Of all the museums in Vancouver, there are two that stand out for their extensive collections of unique artworks from British Columbia: the Vancouver Art Gallery in downtown Vancouver, which is home to 9,000 works of art, including the largest and most significant collection of paintings by the famous BC artist Emily Carr; and University of British Columbia's (UBC) Museum of Anthropology (MOA), which is home to more than 500,000 cultural artifacts, including an immense collection of BC First Nations art and objects.
Though UBC's Museum of Anthropology does house ethnographic and archaeological objects from around the world—including Africa and South America—it's the focus on First Nations objects originating from the Northwest coast of British Columbia that make this museum a must-see for both Vancouver locals and tourists alike.
In the Museum's Great Hall, visitors will be amazed at the massive First Nation totem poles, canoes, and feast dishes, while other magnificent pieces, including jewelry, ceramics, carved boxes, and ceremonial masks are displayed in additional galleries.
One major highlight of the Museum's First Nations collections is the iconic sculpture Raven and The First Men by the internationally famous BC First Nations artist Bill Reid. A picture of the Raven and The First Men sculpture appears on the back of every Canadian $20 bill.
The UBC Museum of Anthropology is located on the University of British Columbia's Vancouver campus, at 6393 N.W. Marine Drive.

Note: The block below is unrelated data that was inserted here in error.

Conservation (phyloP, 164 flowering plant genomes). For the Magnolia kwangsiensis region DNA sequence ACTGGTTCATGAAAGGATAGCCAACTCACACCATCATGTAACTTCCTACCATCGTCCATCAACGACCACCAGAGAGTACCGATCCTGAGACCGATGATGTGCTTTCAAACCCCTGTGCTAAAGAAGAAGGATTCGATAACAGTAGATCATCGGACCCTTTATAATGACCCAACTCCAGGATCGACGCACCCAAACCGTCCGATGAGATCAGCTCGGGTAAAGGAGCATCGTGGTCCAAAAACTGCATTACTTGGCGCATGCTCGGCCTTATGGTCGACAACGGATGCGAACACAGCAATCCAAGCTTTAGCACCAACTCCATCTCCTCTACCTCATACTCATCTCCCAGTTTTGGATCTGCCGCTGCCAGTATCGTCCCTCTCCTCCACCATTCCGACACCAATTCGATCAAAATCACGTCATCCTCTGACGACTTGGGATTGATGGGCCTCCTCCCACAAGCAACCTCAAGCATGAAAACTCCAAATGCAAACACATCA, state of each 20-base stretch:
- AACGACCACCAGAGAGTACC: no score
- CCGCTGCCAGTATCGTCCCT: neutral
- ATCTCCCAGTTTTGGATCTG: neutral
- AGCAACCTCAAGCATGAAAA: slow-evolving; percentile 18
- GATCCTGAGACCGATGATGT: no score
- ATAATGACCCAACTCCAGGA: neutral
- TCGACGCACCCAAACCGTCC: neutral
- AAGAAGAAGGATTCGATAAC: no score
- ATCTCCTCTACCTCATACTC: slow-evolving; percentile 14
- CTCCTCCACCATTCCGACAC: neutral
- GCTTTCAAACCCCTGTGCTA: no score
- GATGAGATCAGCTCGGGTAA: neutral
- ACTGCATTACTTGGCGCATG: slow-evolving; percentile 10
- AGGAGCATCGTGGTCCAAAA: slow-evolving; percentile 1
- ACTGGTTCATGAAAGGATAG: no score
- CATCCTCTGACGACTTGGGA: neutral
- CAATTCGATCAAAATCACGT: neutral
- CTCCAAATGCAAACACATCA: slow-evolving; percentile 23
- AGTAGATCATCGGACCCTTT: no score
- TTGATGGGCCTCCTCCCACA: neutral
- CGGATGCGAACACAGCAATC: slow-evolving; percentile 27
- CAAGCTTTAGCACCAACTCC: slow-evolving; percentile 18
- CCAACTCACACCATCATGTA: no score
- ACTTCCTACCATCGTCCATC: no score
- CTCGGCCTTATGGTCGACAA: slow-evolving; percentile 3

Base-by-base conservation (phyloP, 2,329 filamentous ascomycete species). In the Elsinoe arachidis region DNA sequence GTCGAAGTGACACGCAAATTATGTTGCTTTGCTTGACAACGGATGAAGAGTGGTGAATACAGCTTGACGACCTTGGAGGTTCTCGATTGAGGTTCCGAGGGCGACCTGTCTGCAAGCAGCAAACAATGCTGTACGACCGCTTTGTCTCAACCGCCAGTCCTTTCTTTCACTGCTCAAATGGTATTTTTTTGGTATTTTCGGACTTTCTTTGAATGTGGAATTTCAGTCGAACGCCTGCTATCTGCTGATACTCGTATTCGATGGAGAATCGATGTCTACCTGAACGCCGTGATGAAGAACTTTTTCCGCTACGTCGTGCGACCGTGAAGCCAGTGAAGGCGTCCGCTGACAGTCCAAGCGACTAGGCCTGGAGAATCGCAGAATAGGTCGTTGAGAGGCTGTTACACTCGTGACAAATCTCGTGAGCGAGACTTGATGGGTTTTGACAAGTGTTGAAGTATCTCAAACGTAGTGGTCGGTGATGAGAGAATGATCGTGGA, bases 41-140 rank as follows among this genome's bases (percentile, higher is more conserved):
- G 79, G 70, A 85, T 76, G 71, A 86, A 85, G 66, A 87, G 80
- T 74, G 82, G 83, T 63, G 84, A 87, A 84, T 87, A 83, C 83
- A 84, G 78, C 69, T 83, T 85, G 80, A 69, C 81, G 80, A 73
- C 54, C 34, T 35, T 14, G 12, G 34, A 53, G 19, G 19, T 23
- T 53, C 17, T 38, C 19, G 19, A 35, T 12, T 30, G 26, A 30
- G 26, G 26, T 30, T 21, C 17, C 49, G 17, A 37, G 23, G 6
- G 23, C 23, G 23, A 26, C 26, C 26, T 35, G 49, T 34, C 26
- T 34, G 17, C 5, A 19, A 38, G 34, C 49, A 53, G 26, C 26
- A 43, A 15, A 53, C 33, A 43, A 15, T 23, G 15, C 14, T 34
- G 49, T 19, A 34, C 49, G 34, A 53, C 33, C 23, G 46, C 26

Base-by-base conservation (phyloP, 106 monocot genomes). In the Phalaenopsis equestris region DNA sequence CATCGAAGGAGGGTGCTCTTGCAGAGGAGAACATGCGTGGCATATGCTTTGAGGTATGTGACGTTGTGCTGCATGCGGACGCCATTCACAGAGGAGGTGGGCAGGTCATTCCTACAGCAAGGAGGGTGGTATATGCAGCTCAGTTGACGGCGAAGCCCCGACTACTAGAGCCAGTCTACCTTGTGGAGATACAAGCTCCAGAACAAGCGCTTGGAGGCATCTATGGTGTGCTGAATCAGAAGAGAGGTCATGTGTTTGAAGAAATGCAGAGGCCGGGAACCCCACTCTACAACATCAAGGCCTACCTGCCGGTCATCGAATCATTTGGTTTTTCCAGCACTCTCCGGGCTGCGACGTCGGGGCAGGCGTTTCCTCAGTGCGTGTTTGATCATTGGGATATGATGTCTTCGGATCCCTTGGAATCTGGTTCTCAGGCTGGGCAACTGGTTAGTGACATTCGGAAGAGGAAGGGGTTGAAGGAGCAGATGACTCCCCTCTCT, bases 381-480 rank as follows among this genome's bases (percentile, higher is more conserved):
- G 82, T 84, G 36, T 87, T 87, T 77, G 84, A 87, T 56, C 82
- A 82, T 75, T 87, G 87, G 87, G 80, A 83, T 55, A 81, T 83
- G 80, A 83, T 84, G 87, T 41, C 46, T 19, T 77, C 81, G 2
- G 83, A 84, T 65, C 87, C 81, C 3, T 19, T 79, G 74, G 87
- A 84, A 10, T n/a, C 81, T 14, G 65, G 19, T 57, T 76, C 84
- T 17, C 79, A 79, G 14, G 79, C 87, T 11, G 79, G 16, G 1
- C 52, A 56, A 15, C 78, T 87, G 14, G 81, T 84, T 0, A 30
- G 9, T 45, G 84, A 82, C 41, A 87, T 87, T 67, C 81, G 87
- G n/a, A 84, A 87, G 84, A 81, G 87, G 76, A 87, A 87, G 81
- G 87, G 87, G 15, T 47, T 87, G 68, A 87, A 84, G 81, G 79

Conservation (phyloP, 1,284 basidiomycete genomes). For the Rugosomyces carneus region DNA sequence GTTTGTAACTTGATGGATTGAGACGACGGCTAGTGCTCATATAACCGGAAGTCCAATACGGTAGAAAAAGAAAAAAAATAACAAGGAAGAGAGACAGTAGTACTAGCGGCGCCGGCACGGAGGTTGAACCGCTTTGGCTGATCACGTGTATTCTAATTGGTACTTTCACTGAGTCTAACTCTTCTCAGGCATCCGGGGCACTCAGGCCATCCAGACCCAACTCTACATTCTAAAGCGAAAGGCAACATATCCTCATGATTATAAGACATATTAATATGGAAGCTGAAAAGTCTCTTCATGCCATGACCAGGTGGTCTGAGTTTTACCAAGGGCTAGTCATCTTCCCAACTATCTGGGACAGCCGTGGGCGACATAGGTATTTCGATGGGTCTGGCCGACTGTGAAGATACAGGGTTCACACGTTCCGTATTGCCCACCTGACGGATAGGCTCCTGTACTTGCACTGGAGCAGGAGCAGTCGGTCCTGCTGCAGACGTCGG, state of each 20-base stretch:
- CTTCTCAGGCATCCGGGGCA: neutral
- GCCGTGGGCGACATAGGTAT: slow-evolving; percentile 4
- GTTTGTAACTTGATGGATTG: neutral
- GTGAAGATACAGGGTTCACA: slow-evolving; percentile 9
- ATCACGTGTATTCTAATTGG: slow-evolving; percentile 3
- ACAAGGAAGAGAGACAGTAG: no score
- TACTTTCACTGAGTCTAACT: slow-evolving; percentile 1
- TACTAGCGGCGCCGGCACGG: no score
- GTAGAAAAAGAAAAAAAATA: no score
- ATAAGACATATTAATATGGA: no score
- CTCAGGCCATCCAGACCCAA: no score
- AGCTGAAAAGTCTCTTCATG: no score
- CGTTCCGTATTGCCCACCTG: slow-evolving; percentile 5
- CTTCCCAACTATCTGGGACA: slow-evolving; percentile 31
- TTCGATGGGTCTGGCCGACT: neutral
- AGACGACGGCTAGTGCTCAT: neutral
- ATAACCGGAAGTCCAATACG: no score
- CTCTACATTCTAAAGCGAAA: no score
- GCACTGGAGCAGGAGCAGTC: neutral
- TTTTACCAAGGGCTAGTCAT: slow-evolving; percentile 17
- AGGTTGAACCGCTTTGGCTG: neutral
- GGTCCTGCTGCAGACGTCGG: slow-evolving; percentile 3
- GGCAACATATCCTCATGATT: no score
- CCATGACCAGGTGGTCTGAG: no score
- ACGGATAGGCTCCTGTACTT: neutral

For drivers, there is a paid parking lot located just across the street from the Museum. Public transit is a better option since buses to the UBC campus are plentiful.
History and Architecture
Founded in 1949, UBC's Museum of Anthropology has grown into the largest teaching museum in Canada. Its current facility—a gorgeous building that includes tall glass walls in the Great Hall—was designed in 1976 by renowned Canadian architect Arthur Erickson. He based his award-winning design on traditional northern Northwest Coast post-and-beam structures. A new wing was added in 1990 to house a resource library, teaching laboratory, office, and the Koerner European Ceramics Gallery, which is home to 600 European ceramic pieces collected and donated by the late Dr. Walter Koerner (who also has a UBC library named after him).
Making the Most of Your Visit
First-time visitors to MOA will want to give themselves at least three hours to visit the Museum.
To make a day of it, visitors can combine a trip to UBC's Museum of Anthropology with a campus tour of UBC. They can visit UBC's Botanical Gardens or with a trip to nearby Wreck Beach, Vancouver's famous clothing-optional beach. You can also check out the other top attractions at the UBC.